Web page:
At the end of Parshas Vayechi, both Yaakov Avinu and Yosef HaTzadik die, are buried and mourned. It is an appropriate juncture to address the eternal question: what happens to us when we die? Death, it is often said, is a part of life. For those who remain alive and experience the death of a relative or close friend, this is certainly true. Indeed, the inevitability of death provides a deep challenge for the surviving loved ones to confront; this is a challenge that can be hard to meet.

Judaism is a religion of life, but it recognizes the need to confront the reality of death. Somehow every person has a sense that the “real me” is more than just the sum of my body parts. The Sefas Emes writes, “The wonder of the human being, in which a Divine soul is present in a physical body, as the Rema writes (Orach Chaim 6) in explaining the words ‘Who performs wonders’ – He binds the spiritual soul with the physical body.” This feeling becomes even more poignant when we suffer the loss of a loved one. We sense that the death of the body is not the end of the story. We seek consolation from the fact that all of God’s deeds are perfect, He brought the person into the world to strive to reach his mission in life.

Judaism teaches that we have an eternal soul that continues to exist after physical death. The eternality of the soul, above all else, is what guides the Jewish approach to death. Death is the process by which the soul and body are temporarily separated and return to their sources. The soul returns to the World of the Souls, and the body returns to the ground. This is so that a new, purified structure can be built at the time of the Resurrection, when the soul will re-inhabit the body, free from any deficiencies.

Like all aspects of life, the Torah and its commentators relate to the death experience from all angles – from the perspective of the dying as well as that of the living. Rather than a hopeless “end,” Judaism provides us with a framework sensitive to the needs of both the deceased and the mourners.  There are mitzvot to bury the dead, for immediate family to mourn, and for the community to comfort the mourners. Yet, as Rabbi Doron Kornbuth writes, Jewish burial is no longer the default for Jewish families, compelling rabbis and educators to be prepared to teach about its importance and sanctity in lieu of cremation.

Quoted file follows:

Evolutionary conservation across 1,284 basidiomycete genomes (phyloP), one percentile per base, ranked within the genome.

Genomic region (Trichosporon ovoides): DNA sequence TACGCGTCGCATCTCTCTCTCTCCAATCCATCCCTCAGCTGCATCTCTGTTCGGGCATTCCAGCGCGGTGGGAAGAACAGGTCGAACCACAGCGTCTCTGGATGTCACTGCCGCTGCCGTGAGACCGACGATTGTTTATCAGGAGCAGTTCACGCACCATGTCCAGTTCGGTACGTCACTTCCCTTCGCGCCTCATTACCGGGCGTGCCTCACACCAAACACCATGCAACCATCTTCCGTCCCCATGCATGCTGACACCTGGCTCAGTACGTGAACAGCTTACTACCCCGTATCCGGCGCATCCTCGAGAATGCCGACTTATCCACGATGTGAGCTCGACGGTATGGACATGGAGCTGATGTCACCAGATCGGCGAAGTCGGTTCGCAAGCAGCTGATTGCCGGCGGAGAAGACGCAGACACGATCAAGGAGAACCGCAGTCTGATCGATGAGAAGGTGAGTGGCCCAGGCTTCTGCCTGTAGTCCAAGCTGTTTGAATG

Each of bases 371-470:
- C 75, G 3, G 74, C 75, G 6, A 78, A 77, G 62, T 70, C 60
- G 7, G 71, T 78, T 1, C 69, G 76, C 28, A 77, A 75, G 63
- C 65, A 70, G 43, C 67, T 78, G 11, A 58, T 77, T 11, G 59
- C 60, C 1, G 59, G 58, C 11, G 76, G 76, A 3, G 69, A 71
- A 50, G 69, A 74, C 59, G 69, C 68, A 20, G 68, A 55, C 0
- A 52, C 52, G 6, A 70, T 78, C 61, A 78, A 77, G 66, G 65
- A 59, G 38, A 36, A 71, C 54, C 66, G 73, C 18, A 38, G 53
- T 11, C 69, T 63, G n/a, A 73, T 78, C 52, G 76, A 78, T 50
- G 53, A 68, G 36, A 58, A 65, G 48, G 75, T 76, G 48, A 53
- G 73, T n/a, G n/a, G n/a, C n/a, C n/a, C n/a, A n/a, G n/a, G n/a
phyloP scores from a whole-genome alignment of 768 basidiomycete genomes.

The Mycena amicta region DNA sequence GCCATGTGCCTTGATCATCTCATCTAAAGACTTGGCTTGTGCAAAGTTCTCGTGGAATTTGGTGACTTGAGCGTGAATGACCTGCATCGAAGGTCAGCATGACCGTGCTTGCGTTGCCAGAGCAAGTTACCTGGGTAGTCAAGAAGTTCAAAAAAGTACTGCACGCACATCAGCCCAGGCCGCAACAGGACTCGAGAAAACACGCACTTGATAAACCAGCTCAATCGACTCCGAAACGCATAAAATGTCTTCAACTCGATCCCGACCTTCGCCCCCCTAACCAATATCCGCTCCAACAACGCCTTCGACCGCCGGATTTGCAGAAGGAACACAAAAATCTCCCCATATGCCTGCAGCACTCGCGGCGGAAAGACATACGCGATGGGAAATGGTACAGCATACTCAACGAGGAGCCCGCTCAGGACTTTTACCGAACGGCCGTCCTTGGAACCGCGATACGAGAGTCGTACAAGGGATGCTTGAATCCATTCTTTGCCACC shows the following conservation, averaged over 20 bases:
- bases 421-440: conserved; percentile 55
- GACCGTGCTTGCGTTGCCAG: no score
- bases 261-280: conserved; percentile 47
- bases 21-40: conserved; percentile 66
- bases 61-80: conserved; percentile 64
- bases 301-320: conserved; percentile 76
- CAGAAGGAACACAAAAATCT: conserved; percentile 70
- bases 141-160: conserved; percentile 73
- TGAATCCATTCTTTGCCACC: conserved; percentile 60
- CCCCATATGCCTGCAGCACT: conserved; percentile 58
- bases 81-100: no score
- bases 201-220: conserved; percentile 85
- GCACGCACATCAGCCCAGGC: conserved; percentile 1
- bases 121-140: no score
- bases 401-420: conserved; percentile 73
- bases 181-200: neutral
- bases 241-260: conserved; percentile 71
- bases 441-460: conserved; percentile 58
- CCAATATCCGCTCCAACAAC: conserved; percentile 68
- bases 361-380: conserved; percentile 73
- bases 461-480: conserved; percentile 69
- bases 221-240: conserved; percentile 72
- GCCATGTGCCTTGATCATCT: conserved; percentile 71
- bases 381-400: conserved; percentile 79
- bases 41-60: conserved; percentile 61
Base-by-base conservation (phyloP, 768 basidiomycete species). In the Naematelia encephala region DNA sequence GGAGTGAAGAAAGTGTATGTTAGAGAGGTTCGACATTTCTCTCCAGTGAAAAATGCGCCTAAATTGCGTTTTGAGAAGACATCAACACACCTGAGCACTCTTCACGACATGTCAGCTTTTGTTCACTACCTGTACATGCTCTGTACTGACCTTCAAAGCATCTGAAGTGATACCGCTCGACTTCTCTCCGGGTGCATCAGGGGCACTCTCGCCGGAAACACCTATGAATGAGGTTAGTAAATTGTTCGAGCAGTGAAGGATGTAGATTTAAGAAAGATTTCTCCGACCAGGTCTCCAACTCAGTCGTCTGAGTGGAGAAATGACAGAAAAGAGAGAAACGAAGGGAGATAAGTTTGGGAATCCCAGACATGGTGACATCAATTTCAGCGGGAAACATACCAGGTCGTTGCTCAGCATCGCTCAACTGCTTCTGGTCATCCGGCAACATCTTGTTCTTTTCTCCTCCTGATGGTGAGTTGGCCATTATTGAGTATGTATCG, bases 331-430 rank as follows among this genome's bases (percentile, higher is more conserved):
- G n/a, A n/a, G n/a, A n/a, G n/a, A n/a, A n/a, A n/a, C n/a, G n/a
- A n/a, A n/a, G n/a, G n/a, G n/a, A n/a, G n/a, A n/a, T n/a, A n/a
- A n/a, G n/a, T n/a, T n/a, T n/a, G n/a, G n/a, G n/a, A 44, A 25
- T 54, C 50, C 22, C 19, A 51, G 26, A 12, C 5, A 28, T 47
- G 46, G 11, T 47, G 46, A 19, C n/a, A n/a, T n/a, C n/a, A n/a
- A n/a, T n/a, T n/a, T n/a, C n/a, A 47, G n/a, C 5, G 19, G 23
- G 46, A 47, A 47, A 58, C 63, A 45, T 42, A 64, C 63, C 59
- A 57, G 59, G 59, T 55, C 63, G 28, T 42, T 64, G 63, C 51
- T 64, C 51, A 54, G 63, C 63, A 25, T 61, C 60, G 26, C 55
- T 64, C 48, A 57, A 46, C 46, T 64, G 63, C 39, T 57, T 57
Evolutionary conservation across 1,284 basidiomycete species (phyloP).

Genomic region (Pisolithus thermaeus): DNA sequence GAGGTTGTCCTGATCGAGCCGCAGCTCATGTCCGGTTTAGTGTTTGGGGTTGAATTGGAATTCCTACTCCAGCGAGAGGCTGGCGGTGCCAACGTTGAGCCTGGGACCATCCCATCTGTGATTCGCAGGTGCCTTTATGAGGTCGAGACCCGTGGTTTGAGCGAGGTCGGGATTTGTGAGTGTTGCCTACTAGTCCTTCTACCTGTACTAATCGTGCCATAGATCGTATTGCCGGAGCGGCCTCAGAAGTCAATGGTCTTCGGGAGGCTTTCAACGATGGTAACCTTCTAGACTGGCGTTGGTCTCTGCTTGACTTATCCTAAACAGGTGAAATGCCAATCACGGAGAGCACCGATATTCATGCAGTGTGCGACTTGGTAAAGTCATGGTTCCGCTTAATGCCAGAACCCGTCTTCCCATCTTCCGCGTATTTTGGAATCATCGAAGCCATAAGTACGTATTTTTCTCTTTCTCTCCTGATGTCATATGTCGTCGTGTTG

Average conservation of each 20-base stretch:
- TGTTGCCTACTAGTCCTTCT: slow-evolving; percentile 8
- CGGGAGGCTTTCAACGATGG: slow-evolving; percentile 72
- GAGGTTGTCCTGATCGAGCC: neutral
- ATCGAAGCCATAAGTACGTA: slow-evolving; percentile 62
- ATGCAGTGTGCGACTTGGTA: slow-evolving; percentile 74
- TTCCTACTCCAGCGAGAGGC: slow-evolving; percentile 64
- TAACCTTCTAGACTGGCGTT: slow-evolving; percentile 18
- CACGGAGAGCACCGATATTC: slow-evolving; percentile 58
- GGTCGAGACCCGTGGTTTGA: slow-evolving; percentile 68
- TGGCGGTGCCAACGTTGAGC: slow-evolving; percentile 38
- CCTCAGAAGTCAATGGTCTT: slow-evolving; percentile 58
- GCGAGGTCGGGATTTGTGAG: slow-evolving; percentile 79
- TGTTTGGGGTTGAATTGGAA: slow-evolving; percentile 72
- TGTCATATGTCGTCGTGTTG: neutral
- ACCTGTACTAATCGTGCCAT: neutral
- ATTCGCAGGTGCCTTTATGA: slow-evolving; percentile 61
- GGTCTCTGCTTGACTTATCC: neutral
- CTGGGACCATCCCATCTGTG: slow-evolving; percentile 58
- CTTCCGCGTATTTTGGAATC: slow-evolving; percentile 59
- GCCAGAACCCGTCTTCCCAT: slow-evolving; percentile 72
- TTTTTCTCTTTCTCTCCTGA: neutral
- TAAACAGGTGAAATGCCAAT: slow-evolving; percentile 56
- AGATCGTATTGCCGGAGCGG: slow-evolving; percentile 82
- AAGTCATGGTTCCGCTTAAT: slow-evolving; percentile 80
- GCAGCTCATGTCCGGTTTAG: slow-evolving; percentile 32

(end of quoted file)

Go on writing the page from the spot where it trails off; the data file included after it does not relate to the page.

The lessons from death reflect back on the way we can choose to live. Rabbi Eliyahu Dessler writes (Michtav Me’Eliyahu, Vol. II, pp. 62-63), “One should know that death does not change a person’s essence. An evildoer, who throughout life was stuck in shallowness, will remain this way even after his soul has separated from his body. However, since the soul will have no outlet to experience shallowness, it will desire it even more, and will be filled with a great hunger…

“On the other hand, regarding those who have filled their lives with true spiritual content…the roots of their portion in the World to Come are found within themselves, they will not desire other things. Therefore, they will be happy with their portion.”

The NLE Morasha shiur on Jewish Perspectives on Death, Burial & Mourning addresses the following questions:


  • What is Judaism’s attitude toward death?
  • What is the purpose of death? Why must a person die?
  • Are the dead aware of what happens to their bodies after they die?
  • What is the purpose of mourning over the dead? Isn’t this morbid?
  • Why do we show honor to the deceased? What can we do for someone who is already dead?


Click here for the NLE Morasha Shiur on Jewish Perspectives on Death, Burial & Mourning.



Leave a Reply

  • (will not be published)